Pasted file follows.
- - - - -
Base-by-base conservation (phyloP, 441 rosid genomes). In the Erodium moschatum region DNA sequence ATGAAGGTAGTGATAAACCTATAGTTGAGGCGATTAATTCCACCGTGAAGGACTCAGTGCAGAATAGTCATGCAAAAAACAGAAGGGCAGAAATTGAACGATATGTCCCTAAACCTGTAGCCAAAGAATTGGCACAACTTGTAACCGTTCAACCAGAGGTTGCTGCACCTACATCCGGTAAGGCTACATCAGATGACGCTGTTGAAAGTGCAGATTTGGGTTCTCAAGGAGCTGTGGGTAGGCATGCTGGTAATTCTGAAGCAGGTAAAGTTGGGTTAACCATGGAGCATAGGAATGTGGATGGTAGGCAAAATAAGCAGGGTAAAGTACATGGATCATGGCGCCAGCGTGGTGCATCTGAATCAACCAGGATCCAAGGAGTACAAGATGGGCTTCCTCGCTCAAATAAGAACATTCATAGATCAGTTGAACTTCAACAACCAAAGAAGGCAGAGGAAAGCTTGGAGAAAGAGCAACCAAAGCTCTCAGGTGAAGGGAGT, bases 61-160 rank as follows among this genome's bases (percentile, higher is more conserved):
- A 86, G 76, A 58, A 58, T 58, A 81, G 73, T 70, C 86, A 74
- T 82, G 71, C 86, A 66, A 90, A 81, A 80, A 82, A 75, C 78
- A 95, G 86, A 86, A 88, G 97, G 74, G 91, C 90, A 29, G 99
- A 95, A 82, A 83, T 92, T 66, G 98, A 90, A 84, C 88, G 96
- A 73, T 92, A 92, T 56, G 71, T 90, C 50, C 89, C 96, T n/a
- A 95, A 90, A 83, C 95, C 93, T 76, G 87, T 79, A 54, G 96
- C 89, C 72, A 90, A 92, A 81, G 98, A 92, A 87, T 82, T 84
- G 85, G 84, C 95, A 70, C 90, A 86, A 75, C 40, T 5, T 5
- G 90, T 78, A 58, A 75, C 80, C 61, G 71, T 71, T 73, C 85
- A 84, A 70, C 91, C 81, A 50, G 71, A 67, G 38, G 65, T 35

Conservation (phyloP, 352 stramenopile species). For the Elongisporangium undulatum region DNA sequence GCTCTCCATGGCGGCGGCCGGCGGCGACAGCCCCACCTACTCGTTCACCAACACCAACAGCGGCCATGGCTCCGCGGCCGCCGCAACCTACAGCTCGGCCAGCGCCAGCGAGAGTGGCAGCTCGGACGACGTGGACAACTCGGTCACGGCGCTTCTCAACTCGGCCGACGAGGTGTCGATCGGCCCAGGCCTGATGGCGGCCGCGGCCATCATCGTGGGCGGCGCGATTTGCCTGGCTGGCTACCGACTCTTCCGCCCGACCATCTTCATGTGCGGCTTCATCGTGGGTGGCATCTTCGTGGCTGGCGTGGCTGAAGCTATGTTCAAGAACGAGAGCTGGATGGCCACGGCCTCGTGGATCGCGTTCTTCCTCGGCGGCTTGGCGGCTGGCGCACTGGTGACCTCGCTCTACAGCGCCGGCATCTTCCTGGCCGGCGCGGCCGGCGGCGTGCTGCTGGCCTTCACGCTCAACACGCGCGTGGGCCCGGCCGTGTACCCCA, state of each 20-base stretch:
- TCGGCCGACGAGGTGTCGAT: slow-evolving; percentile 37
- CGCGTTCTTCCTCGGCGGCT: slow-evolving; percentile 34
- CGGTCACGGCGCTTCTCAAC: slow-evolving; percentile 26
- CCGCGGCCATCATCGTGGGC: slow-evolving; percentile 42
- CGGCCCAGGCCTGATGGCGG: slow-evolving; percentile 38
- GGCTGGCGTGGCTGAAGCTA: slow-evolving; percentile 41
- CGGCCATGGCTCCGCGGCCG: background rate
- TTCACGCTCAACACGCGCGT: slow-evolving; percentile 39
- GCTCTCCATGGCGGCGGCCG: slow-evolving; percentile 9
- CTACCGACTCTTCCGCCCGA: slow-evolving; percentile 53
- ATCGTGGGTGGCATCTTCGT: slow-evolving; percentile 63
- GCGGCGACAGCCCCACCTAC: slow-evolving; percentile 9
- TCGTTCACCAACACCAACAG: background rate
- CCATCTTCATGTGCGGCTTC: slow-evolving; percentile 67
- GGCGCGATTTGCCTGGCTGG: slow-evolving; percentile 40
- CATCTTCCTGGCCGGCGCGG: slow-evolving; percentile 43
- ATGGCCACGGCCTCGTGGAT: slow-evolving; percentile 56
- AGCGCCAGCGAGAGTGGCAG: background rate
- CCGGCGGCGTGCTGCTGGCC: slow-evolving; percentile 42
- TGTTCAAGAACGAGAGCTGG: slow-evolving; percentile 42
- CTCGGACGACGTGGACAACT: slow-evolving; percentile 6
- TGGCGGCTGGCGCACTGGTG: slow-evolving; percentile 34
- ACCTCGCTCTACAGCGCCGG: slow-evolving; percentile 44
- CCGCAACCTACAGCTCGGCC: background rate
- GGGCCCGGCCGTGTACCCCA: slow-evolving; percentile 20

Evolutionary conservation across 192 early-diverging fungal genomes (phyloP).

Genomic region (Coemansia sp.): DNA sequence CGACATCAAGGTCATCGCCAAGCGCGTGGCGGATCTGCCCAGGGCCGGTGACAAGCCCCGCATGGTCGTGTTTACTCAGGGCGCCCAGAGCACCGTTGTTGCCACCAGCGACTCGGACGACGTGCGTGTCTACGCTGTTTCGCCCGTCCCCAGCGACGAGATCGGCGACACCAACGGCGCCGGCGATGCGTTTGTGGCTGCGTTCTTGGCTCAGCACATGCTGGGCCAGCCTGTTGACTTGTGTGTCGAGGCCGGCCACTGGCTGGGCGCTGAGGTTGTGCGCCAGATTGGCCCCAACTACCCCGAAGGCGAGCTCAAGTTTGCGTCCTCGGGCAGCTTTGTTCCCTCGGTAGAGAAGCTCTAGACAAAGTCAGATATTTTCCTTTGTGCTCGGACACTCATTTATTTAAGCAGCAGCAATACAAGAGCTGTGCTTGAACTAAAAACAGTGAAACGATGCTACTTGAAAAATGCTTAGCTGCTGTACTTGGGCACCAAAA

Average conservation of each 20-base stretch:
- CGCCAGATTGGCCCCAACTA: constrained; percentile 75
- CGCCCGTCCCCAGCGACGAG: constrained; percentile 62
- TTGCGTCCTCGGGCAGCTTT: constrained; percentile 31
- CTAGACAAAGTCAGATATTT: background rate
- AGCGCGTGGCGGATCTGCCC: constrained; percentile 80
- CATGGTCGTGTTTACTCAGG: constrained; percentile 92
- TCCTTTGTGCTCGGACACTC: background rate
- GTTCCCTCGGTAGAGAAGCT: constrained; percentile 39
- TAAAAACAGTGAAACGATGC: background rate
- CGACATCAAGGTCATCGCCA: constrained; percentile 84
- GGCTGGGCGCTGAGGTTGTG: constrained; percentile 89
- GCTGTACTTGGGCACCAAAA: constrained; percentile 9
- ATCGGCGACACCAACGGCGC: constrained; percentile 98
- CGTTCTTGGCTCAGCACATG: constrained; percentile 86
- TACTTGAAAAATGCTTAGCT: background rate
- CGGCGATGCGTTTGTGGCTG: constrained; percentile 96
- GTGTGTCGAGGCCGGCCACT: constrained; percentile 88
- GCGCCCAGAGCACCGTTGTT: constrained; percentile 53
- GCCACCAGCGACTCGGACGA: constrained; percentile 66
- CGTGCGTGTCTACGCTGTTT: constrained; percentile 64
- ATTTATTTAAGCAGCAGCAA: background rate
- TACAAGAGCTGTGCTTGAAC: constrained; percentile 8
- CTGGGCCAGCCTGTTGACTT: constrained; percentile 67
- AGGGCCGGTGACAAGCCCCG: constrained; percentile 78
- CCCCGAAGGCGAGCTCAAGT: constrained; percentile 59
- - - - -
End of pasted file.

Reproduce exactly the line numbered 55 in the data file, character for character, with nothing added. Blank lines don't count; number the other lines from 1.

- TACTTGAAAAATGCTTAGCT: background rate